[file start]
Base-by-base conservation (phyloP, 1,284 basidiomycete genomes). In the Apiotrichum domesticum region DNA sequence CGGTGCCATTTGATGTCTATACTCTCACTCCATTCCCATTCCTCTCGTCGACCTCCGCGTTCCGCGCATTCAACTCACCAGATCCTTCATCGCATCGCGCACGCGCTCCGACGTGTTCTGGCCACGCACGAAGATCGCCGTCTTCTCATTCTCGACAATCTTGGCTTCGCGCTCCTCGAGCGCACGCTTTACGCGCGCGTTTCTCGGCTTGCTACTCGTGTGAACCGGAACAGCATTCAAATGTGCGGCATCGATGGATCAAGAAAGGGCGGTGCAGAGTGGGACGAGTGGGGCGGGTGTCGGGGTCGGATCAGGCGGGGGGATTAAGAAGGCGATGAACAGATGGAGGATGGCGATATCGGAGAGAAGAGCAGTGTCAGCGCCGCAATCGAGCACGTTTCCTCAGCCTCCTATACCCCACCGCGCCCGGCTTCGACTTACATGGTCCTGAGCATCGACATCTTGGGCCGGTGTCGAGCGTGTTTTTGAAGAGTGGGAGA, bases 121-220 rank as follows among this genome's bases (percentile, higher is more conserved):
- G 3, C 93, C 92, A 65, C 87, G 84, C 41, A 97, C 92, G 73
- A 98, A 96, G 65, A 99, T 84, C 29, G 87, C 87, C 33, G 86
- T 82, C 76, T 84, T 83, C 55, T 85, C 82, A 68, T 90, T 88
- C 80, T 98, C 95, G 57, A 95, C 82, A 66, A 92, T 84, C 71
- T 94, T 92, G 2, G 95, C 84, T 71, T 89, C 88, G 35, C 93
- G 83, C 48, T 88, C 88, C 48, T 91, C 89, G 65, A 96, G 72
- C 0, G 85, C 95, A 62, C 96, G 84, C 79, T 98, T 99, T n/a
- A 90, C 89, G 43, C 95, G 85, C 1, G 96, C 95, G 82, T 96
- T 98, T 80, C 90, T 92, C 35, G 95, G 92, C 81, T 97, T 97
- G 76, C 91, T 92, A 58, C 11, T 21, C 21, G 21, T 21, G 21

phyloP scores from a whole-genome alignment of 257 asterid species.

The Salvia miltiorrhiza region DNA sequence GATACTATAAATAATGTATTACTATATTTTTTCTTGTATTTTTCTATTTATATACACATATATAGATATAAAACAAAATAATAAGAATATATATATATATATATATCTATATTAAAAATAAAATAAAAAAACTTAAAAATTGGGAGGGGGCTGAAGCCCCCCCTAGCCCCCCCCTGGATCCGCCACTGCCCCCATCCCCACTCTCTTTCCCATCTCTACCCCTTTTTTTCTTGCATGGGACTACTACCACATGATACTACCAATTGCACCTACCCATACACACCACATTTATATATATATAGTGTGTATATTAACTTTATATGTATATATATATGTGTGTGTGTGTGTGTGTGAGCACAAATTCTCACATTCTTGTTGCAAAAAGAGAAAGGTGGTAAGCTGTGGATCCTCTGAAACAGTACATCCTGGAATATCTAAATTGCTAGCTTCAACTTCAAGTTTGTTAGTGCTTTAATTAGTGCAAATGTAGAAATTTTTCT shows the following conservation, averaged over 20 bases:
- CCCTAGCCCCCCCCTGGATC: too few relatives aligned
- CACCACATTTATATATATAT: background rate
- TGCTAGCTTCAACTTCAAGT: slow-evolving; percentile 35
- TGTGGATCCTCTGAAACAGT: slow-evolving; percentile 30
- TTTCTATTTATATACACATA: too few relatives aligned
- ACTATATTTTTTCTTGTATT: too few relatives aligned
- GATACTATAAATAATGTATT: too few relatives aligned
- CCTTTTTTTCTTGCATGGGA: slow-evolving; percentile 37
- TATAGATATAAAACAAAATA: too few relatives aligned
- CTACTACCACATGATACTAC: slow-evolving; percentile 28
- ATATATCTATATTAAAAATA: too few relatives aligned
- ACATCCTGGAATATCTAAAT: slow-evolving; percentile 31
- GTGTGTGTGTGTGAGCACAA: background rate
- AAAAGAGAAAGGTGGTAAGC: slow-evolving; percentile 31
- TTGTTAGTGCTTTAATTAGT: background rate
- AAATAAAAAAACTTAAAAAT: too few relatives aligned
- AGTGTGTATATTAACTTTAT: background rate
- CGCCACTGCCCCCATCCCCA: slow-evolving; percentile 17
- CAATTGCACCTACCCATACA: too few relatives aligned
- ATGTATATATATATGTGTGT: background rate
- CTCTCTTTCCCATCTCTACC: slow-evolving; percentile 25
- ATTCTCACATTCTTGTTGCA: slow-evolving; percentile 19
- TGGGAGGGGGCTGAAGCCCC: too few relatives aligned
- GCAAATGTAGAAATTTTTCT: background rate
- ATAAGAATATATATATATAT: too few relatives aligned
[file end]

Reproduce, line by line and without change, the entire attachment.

Base-by-base conservation (phyloP, 1,284 basidiomycete genomes). In the Apiotrichum domesticum region DNA sequence CGGTGCCATTTGATGTCTATACTCTCACTCCATTCCCATTCCTCTCGTCGACCTCCGCGTTCCGCGCATTCAACTCACCAGATCCTTCATCGCATCGCGCACGCGCTCCGACGTGTTCTGGCCACGCACGAAGATCGCCGTCTTCTCATTCTCGACAATCTTGGCTTCGCGCTCCTCGAGCGCACGCTTTACGCGCGCGTTTCTCGGCTTGCTACTCGTGTGAACCGGAACAGCATTCAAATGTGCGGCATCGATGGATCAAGAAAGGGCGGTGCAGAGTGGGACGAGTGGGGCGGGTGTCGGGGTCGGATCAGGCGGGGGGATTAAGAAGGCGATGAACAGATGGAGGATGGCGATATCGGAGAGAAGAGCAGTGTCAGCGCCGCAATCGAGCACGTTTCCTCAGCCTCCTATACCCCACCGCGCCCGGCTTCGACTTACATGGTCCTGAGCATCGACATCTTGGGCCGGTGTCGAGCGTGTTTTTGAAGAGTGGGAGA, bases 121-220 rank as follows among this genome's bases (percentile, higher is more conserved):
- G 3, C 93, C 92, A 65, C 87, G 84, C 41, A 97, C 92, G 73
- A 98, A 96, G 65, A 99, T 84, C 29, G 87, C 87, C 33, G 86
- T 82, C 76, T 84, T 83, C 55, T 85, C 82, A 68, T 90, T 88
- C 80, T 98, C 95, G 57, A 95, C 82, A 66, A 92, T 84, C 71
- T 94, T 92, G 2, G 95, C 84, T 71, T 89, C 88, G 35, C 93
- G 83, C 48, T 88, C 88, C 48, T 91, C 89, G 65, A 96, G 72
- C 0, G 85, C 95, A 62, C 96, G 84, C 79, T 98, T 99, T n/a
- A 90, C 89, G 43, C 95, G 85, C 1, G 96, C 95, G 82, T 96
- T 98, T 80, C 90, T 92, C 35, G 95, G 92, C 81, T 97, T 97
- G 76, C 91, T 92, A 58, C 11, T 21, C 21, G 21, T 21, G 21

phyloP scores from a whole-genome alignment of 257 asterid species.

The Salvia miltiorrhiza region DNA sequence GATACTATAAATAATGTATTACTATATTTTTTCTTGTATTTTTCTATTTATATACACATATATAGATATAAAACAAAATAATAAGAATATATATATATATATATATCTATATTAAAAATAAAATAAAAAAACTTAAAAATTGGGAGGGGGCTGAAGCCCCCCCTAGCCCCCCCCTGGATCCGCCACTGCCCCCATCCCCACTCTCTTTCCCATCTCTACCCCTTTTTTTCTTGCATGGGACTACTACCACATGATACTACCAATTGCACCTACCCATACACACCACATTTATATATATATAGTGTGTATATTAACTTTATATGTATATATATATGTGTGTGTGTGTGTGTGTGAGCACAAATTCTCACATTCTTGTTGCAAAAAGAGAAAGGTGGTAAGCTGTGGATCCTCTGAAACAGTACATCCTGGAATATCTAAATTGCTAGCTTCAACTTCAAGTTTGTTAGTGCTTTAATTAGTGCAAATGTAGAAATTTTTCT shows the following conservation, averaged over 20 bases:
- CCCTAGCCCCCCCCTGGATC: too few relatives aligned
- CACCACATTTATATATATAT: background rate
- TGCTAGCTTCAACTTCAAGT: slow-evolving; percentile 35
- TGTGGATCCTCTGAAACAGT: slow-evolving; percentile 30
- TTTCTATTTATATACACATA: too few relatives aligned
- ACTATATTTTTTCTTGTATT: too few relatives aligned
- GATACTATAAATAATGTATT: too few relatives aligned
- CCTTTTTTTCTTGCATGGGA: slow-evolving; percentile 37
- TATAGATATAAAACAAAATA: too few relatives aligned
- CTACTACCACATGATACTAC: slow-evolving; percentile 28
- ATATATCTATATTAAAAATA: too few relatives aligned
- ACATCCTGGAATATCTAAAT: slow-evolving; percentile 31
- GTGTGTGTGTGTGAGCACAA: background rate
- AAAAGAGAAAGGTGGTAAGC: slow-evolving; percentile 31
- TTGTTAGTGCTTTAATTAGT: background rate
- AAATAAAAAAACTTAAAAAT: too few relatives aligned
- AGTGTGTATATTAACTTTAT: background rate
- CGCCACTGCCCCCATCCCCA: slow-evolving; percentile 17
- CAATTGCACCTACCCATACA: too few relatives aligned
- ATGTATATATATATGTGTGT: background rate
- CTCTCTTTCCCATCTCTACC: slow-evolving; percentile 25
- ATTCTCACATTCTTGTTGCA: slow-evolving; percentile 19
- TGGGAGGGGGCTGAAGCCCC: too few relatives aligned
- GCAAATGTAGAAATTTTTCT: background rate
- ATAAGAATATATATATATAT: too few relatives aligned